Toronto law enforcement continue their search for two people who spray painted a rainbow crosswalk with a swastika in the city’s Church Wellesley Village last week.
Toronto Police Service’s LGBTQ and Queer Internal Support Network (TPS LGBTQ-ISN) reported the incident on Friday, and posted a photo of the vandalized crosswalk with the swastika and initials “S.F.,” which some sources indicate may be in reference to white nationalist forum, Stormfront.
“Yesterday, 2 ppl deliberately trying to conceal their identity committed a despicable Hate Crime in the @ChurchWellesley Village,” the unit’s tweet read.
Yesterday, 2 ppl deliberately trying to conceal their identity committed a despicable Hate Crime in the @ChurchWellesley Village. If you saw this swastika being painted in the Church and Alexander St. intersection, please contact @TorontoPolice Sgt Dyck @TPS51Div 416-808-5184. pic.twitter.com/bu1sy4mArV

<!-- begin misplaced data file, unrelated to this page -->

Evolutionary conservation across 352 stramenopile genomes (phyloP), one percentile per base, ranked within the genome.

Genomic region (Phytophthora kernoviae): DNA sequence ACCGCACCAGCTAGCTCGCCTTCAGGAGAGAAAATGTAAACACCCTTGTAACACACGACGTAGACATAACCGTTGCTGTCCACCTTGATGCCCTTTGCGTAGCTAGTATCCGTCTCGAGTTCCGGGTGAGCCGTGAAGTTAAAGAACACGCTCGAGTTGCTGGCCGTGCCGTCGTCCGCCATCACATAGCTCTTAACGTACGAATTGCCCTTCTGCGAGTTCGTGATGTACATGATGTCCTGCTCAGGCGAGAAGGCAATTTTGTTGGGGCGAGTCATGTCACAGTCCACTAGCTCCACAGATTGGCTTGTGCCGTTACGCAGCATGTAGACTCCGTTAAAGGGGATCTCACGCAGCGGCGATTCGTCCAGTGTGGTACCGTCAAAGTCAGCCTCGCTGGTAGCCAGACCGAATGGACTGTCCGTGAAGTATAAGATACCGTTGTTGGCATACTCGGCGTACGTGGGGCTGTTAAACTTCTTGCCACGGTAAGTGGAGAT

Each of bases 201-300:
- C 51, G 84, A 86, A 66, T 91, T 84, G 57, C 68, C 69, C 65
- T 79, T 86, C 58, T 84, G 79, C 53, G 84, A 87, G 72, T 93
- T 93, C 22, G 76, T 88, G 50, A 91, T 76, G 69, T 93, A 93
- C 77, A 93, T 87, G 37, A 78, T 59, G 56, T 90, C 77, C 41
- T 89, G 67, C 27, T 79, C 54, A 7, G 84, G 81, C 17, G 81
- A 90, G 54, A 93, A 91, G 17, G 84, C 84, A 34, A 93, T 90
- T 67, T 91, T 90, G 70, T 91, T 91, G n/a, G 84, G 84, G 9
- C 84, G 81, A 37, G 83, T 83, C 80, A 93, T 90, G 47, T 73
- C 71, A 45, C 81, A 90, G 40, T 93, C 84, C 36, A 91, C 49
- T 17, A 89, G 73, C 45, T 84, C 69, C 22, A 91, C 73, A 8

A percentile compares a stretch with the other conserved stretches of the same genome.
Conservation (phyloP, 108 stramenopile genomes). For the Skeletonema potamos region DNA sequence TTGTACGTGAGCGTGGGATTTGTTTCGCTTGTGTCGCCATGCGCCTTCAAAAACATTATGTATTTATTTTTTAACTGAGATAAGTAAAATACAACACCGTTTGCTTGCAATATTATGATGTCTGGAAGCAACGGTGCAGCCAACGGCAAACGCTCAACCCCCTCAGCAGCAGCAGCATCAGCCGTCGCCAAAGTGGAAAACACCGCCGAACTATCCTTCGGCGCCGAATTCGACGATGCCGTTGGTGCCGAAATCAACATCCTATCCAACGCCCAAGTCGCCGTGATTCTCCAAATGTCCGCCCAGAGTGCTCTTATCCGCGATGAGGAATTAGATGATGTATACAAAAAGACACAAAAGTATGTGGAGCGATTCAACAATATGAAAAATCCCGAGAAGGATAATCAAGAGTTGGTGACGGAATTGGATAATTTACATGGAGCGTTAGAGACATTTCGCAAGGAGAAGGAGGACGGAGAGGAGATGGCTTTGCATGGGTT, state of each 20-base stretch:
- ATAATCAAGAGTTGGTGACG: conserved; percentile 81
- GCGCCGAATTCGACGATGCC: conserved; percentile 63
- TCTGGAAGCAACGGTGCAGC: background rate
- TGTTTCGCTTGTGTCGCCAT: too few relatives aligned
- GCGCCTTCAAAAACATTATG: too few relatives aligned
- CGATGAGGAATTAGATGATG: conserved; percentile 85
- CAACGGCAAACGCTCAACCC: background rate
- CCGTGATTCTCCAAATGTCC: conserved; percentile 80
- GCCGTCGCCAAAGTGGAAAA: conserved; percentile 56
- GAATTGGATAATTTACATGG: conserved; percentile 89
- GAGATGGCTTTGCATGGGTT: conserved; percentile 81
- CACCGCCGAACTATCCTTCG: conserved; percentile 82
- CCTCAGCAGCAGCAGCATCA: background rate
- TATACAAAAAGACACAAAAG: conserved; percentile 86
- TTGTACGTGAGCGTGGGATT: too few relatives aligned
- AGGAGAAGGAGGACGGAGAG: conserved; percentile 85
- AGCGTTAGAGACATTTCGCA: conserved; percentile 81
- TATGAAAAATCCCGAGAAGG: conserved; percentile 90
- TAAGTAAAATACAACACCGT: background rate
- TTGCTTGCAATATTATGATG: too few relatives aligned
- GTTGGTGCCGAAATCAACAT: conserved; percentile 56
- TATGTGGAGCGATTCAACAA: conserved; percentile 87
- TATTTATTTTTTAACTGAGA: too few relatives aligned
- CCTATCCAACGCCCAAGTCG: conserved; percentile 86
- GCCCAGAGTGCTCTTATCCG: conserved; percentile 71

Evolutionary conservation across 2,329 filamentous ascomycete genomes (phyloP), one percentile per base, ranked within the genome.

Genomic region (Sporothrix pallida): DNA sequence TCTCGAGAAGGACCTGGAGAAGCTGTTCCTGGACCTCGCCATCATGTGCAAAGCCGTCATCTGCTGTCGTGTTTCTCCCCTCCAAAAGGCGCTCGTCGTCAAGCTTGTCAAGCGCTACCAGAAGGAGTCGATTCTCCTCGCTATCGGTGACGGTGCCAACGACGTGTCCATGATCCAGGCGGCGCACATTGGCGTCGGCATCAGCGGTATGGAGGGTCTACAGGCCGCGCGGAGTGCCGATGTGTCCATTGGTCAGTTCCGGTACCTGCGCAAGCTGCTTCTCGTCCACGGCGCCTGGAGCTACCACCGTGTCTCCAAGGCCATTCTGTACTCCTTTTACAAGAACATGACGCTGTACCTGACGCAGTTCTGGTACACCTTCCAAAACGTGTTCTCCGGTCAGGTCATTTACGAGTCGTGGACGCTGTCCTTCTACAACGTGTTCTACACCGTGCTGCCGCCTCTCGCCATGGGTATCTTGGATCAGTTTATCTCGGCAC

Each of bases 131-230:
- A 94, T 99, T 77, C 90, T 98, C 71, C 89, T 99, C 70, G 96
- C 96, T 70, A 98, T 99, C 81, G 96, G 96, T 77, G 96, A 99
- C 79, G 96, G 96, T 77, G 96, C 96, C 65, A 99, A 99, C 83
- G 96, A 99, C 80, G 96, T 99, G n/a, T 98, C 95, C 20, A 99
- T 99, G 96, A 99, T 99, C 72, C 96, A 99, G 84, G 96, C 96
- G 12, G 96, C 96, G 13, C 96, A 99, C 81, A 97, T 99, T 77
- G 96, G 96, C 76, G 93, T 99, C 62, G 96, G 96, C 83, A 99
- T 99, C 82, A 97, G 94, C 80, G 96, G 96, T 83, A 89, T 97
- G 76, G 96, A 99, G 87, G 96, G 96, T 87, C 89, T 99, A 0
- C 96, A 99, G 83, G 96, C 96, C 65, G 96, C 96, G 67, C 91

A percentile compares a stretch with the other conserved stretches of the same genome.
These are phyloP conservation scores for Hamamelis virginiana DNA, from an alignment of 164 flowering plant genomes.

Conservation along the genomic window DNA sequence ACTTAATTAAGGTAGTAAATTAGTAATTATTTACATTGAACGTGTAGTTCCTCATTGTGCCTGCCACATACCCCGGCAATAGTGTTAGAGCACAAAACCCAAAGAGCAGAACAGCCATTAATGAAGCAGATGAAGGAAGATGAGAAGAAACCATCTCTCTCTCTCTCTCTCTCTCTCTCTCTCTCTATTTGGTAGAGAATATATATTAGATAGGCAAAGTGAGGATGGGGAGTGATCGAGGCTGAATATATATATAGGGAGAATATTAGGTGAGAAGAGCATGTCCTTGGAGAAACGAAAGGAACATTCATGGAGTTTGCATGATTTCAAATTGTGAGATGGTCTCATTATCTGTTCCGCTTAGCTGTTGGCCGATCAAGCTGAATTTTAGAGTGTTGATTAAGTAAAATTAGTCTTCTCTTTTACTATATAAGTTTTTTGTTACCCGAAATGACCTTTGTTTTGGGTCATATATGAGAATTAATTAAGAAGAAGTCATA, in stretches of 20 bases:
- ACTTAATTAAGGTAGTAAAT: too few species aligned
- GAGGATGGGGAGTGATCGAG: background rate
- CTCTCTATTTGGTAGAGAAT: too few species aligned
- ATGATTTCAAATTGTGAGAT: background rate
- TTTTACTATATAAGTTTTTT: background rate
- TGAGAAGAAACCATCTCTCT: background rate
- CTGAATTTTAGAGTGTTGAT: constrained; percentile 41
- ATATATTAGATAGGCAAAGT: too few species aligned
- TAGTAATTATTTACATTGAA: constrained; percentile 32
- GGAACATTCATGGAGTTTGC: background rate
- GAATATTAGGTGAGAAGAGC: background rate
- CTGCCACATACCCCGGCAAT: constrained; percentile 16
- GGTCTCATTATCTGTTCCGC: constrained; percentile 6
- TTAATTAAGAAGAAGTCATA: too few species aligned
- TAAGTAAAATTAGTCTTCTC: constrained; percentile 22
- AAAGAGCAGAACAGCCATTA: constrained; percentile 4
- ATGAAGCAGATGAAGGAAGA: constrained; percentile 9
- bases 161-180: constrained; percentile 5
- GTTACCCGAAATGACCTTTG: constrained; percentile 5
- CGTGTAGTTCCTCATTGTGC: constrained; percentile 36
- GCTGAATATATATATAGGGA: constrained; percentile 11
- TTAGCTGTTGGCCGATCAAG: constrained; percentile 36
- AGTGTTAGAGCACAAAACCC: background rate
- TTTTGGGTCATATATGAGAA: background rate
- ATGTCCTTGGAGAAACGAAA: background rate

— TPS LGBTQ-ISN (@TDotGayCops) August 3, 2018
The rainbow crosswalk made its first appearance shortly before WorldPride at Toronto in 2014, and later became a permanent emblem of the city’s queer residents and neighborhood.
Crosswalks like these have recently been the targets of multiple acts of vandalism. Before Paris’ pride march this year, a similar event occurred wherein the city’s rainbow crosswalks were vandalized to read “LGBT out of France” and “LGBT Dictator.”
In many instances, the oftentimes temporary crosswalks meant for pride month festivities become permanent symbols of queer solidarity in these cities. Many of these cities also happen to be French or Canadian.
Paris Mayor Anne Hidalgo has since made the city’s rainbow crosswalks permanent, and Canadian Prime Minister Justin Trudeau even joined in on Vancouver Pride festivities yesterday.
— Justin Trudeau (@JustinTrudeau) August 5, 2018
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